Natural Resources of the Avondale Flora and Fauna Reserve Beverley, Western Australia
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The Avondale Flora and Fauna Reserve has an area just under 50 ha and is vested in the Western Australian Department of Agriculture. It forms a conspicuous ridge of granite overlooking the Avon Valley and rock outcrops are common. Its flora and fauna are representative of habitats now scarce in the wheat belt, but it is in a severely degraded condition. The vegetation is dominated by acacias rather than eucalypts. Twenty seven of the 159 plant species on the Reserve are weeds. A total of 276 animal species was collected or sighted, including a fox. Maps, photographs and commentaries are provided on the physiography, geology, major plant species distributions, vegetation, points of special interest and animal collection sites as a basis for future management and use of the Reserve. Management procedures will depend on what order of priority is given to the recreational, educational and conservation values of the site. The Reserve is in urgent need of weed control around the perimeter, and in the abandoned experimental plot and old pastures. Patch burning should be introduced in association with weed control.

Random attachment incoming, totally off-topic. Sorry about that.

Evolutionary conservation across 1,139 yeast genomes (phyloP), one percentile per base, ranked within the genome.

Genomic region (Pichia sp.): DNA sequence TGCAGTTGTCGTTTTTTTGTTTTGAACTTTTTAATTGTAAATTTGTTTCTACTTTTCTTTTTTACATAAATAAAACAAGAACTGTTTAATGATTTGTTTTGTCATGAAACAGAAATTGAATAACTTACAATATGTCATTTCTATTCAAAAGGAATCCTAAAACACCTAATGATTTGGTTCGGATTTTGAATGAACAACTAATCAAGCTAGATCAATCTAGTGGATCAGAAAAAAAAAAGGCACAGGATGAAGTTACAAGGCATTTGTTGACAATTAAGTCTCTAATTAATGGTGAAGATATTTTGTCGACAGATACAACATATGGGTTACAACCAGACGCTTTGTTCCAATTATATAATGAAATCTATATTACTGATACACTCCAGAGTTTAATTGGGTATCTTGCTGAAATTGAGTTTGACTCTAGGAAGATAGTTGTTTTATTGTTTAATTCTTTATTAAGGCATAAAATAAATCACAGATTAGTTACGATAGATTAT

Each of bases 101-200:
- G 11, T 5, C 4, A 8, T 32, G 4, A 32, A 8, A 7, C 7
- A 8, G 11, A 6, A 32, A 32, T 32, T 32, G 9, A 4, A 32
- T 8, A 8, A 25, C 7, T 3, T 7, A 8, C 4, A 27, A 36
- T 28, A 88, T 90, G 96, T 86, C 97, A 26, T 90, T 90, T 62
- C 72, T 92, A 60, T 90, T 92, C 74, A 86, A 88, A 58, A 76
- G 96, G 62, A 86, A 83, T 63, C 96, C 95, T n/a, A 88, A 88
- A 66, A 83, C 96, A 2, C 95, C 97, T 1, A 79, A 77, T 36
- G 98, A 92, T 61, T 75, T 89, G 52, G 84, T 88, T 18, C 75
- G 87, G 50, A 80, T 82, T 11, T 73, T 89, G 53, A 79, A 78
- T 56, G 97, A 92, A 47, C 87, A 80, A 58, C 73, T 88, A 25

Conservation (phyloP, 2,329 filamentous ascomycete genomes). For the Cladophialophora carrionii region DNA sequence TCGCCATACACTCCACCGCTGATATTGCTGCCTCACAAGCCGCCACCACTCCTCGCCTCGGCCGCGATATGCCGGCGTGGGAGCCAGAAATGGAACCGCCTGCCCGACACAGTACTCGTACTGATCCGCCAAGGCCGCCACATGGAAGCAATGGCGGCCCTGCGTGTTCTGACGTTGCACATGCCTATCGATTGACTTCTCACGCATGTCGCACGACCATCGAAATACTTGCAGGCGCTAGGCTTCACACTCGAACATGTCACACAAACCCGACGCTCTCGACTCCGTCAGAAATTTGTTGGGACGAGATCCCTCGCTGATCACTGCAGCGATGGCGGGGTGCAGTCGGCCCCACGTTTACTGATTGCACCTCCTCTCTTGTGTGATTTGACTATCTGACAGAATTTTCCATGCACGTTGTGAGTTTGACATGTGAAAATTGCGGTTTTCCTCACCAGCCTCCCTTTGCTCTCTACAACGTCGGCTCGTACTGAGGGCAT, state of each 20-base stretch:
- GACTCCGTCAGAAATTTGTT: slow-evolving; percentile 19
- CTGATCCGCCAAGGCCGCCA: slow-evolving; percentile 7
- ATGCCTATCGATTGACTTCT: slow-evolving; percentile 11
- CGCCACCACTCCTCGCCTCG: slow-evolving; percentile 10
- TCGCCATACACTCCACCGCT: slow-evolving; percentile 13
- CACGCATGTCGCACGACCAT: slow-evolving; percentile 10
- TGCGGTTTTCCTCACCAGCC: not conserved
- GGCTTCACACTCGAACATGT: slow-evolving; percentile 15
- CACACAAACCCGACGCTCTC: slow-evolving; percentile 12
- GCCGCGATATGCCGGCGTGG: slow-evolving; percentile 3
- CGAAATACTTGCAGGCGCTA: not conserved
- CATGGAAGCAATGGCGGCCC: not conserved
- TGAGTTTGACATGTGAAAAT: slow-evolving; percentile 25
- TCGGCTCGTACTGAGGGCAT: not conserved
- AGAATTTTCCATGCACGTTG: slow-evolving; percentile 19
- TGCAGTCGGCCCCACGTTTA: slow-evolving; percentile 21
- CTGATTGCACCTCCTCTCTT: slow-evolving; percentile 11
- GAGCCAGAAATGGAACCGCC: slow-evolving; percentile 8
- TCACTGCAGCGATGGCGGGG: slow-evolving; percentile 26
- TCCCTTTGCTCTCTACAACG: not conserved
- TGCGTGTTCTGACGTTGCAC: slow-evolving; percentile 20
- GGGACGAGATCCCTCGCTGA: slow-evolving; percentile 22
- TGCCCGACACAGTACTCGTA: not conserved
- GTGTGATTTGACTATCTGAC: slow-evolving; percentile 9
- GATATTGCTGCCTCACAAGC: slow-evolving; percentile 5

Western Australian Institute of Technology
Bulletin Number 6
ISSN 0158 3301
Bulletin Number 6 edited and compiled by Byron Lamont
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